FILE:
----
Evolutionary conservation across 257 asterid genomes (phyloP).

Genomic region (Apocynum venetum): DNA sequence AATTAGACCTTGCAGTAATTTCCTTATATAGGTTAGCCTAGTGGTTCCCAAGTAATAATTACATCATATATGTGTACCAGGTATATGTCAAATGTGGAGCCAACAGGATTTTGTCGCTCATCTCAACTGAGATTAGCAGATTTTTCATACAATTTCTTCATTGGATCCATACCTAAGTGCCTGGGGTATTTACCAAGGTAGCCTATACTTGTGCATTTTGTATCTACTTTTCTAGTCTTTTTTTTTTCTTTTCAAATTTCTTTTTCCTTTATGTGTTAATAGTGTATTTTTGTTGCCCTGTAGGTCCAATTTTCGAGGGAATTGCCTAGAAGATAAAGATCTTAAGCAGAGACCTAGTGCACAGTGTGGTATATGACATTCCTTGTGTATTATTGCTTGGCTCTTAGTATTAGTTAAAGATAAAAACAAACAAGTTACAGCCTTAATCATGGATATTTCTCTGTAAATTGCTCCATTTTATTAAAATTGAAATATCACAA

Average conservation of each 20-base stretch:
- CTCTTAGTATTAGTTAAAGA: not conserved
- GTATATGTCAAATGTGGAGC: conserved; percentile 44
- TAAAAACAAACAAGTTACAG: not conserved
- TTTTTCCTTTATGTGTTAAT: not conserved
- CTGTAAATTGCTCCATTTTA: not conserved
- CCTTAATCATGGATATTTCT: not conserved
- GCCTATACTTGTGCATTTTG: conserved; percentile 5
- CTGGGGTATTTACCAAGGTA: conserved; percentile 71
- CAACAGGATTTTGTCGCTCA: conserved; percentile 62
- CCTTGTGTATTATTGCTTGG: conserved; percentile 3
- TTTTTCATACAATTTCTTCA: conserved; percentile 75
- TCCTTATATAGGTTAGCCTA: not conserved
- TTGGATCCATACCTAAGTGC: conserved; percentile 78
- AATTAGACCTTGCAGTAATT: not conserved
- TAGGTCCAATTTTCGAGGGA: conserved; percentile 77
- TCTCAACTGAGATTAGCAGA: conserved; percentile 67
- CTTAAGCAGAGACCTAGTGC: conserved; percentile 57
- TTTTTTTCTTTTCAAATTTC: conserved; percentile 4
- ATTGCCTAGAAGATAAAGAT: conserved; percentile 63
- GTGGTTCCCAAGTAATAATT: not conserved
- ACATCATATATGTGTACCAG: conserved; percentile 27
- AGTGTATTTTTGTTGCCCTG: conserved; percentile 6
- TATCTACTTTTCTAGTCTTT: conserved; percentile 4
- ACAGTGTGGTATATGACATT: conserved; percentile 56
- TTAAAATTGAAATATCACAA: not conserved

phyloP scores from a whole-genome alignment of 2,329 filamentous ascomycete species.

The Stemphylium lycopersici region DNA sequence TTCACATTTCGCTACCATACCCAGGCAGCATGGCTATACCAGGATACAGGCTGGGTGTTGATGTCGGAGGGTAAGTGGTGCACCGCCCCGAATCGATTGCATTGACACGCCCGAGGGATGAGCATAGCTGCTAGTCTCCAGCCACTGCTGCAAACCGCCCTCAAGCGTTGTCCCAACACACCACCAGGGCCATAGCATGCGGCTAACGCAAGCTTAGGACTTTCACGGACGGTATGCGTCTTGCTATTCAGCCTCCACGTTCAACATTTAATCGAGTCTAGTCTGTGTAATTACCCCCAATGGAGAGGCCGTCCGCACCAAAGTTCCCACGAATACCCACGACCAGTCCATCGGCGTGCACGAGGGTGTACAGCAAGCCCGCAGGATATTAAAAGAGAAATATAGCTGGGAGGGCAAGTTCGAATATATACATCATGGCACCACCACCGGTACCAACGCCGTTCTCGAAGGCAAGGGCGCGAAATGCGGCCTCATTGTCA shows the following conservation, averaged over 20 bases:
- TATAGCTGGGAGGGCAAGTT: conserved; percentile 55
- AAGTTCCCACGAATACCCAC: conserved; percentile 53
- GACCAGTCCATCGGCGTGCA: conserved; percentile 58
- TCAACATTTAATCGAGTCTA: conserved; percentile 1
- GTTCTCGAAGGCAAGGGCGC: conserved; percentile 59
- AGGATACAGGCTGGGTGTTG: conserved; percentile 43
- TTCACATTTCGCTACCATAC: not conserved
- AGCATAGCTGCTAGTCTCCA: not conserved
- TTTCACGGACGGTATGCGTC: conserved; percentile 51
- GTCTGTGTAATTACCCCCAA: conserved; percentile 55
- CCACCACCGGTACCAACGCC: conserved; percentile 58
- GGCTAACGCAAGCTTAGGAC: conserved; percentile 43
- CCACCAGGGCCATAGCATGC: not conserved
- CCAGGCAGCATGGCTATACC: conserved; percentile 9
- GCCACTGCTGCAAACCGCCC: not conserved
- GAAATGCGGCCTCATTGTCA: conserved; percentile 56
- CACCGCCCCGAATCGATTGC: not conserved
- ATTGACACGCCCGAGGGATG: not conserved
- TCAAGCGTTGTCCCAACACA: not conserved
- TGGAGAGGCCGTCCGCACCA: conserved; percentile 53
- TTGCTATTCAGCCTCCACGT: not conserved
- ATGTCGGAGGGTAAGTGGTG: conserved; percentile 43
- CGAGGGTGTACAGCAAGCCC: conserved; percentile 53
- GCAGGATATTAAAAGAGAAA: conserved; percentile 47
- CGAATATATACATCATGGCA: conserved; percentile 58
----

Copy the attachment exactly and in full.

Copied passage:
Evolutionary conservation across 257 asterid genomes (phyloP).

Genomic region (Apocynum venetum): DNA sequence AATTAGACCTTGCAGTAATTTCCTTATATAGGTTAGCCTAGTGGTTCCCAAGTAATAATTACATCATATATGTGTACCAGGTATATGTCAAATGTGGAGCCAACAGGATTTTGTCGCTCATCTCAACTGAGATTAGCAGATTTTTCATACAATTTCTTCATTGGATCCATACCTAAGTGCCTGGGGTATTTACCAAGGTAGCCTATACTTGTGCATTTTGTATCTACTTTTCTAGTCTTTTTTTTTTCTTTTCAAATTTCTTTTTCCTTTATGTGTTAATAGTGTATTTTTGTTGCCCTGTAGGTCCAATTTTCGAGGGAATTGCCTAGAAGATAAAGATCTTAAGCAGAGACCTAGTGCACAGTGTGGTATATGACATTCCTTGTGTATTATTGCTTGGCTCTTAGTATTAGTTAAAGATAAAAACAAACAAGTTACAGCCTTAATCATGGATATTTCTCTGTAAATTGCTCCATTTTATTAAAATTGAAATATCACAA

Average conservation of each 20-base stretch:
- CTCTTAGTATTAGTTAAAGA: not conserved
- GTATATGTCAAATGTGGAGC: conserved; percentile 44
- TAAAAACAAACAAGTTACAG: not conserved
- TTTTTCCTTTATGTGTTAAT: not conserved
- CTGTAAATTGCTCCATTTTA: not conserved
- CCTTAATCATGGATATTTCT: not conserved
- GCCTATACTTGTGCATTTTG: conserved; percentile 5
- CTGGGGTATTTACCAAGGTA: conserved; percentile 71
- CAACAGGATTTTGTCGCTCA: conserved; percentile 62
- CCTTGTGTATTATTGCTTGG: conserved; percentile 3
- TTTTTCATACAATTTCTTCA: conserved; percentile 75
- TCCTTATATAGGTTAGCCTA: not conserved
- TTGGATCCATACCTAAGTGC: conserved; percentile 78
- AATTAGACCTTGCAGTAATT: not conserved
- TAGGTCCAATTTTCGAGGGA: conserved; percentile 77
- TCTCAACTGAGATTAGCAGA: conserved; percentile 67
- CTTAAGCAGAGACCTAGTGC: conserved; percentile 57
- TTTTTTTCTTTTCAAATTTC: conserved; percentile 4
- ATTGCCTAGAAGATAAAGAT: conserved; percentile 63
- GTGGTTCCCAAGTAATAATT: not conserved
- ACATCATATATGTGTACCAG: conserved; percentile 27
- AGTGTATTTTTGTTGCCCTG: conserved; percentile 6
- TATCTACTTTTCTAGTCTTT: conserved; percentile 4
- ACAGTGTGGTATATGACATT: conserved; percentile 56
- TTAAAATTGAAATATCACAA: not conserved

phyloP scores from a whole-genome alignment of 2,329 filamentous ascomycete species.

The Stemphylium lycopersici region DNA sequence TTCACATTTCGCTACCATACCCAGGCAGCATGGCTATACCAGGATACAGGCTGGGTGTTGATGTCGGAGGGTAAGTGGTGCACCGCCCCGAATCGATTGCATTGACACGCCCGAGGGATGAGCATAGCTGCTAGTCTCCAGCCACTGCTGCAAACCGCCCTCAAGCGTTGTCCCAACACACCACCAGGGCCATAGCATGCGGCTAACGCAAGCTTAGGACTTTCACGGACGGTATGCGTCTTGCTATTCAGCCTCCACGTTCAACATTTAATCGAGTCTAGTCTGTGTAATTACCCCCAATGGAGAGGCCGTCCGCACCAAAGTTCCCACGAATACCCACGACCAGTCCATCGGCGTGCACGAGGGTGTACAGCAAGCCCGCAGGATATTAAAAGAGAAATATAGCTGGGAGGGCAAGTTCGAATATATACATCATGGCACCACCACCGGTACCAACGCCGTTCTCGAAGGCAAGGGCGCGAAATGCGGCCTCATTGTCA shows the following conservation, averaged over 20 bases:
- TATAGCTGGGAGGGCAAGTT: conserved; percentile 55
- AAGTTCCCACGAATACCCAC: conserved; percentile 53
- GACCAGTCCATCGGCGTGCA: conserved; percentile 58
- TCAACATTTAATCGAGTCTA: conserved; percentile 1
- GTTCTCGAAGGCAAGGGCGC: conserved; percentile 59
- AGGATACAGGCTGGGTGTTG: conserved; percentile 43
- TTCACATTTCGCTACCATAC: not conserved
- AGCATAGCTGCTAGTCTCCA: not conserved
- TTTCACGGACGGTATGCGTC: conserved; percentile 51
- GTCTGTGTAATTACCCCCAA: conserved; percentile 55
- CCACCACCGGTACCAACGCC: conserved; percentile 58
- GGCTAACGCAAGCTTAGGAC: conserved; percentile 43
- CCACCAGGGCCATAGCATGC: not conserved
- CCAGGCAGCATGGCTATACC: conserved; percentile 9
- GCCACTGCTGCAAACCGCCC: not conserved
- GAAATGCGGCCTCATTGTCA: conserved; percentile 56
- CACCGCCCCGAATCGATTGC: not conserved
- ATTGACACGCCCGAGGGATG: not conserved
- TCAAGCGTTGTCCCAACACA: not conserved
- TGGAGAGGCCGTCCGCACCA: conserved; percentile 53
- TTGCTATTCAGCCTCCACGT: not conserved
- ATGTCGGAGGGTAAGTGGTG: conserved; percentile 43
- CGAGGGTGTACAGCAAGCCC: conserved; percentile 53
- GCAGGATATTAAAAGAGAAA: conserved; percentile 47
- CGAATATATACATCATGGCA: conserved; percentile 58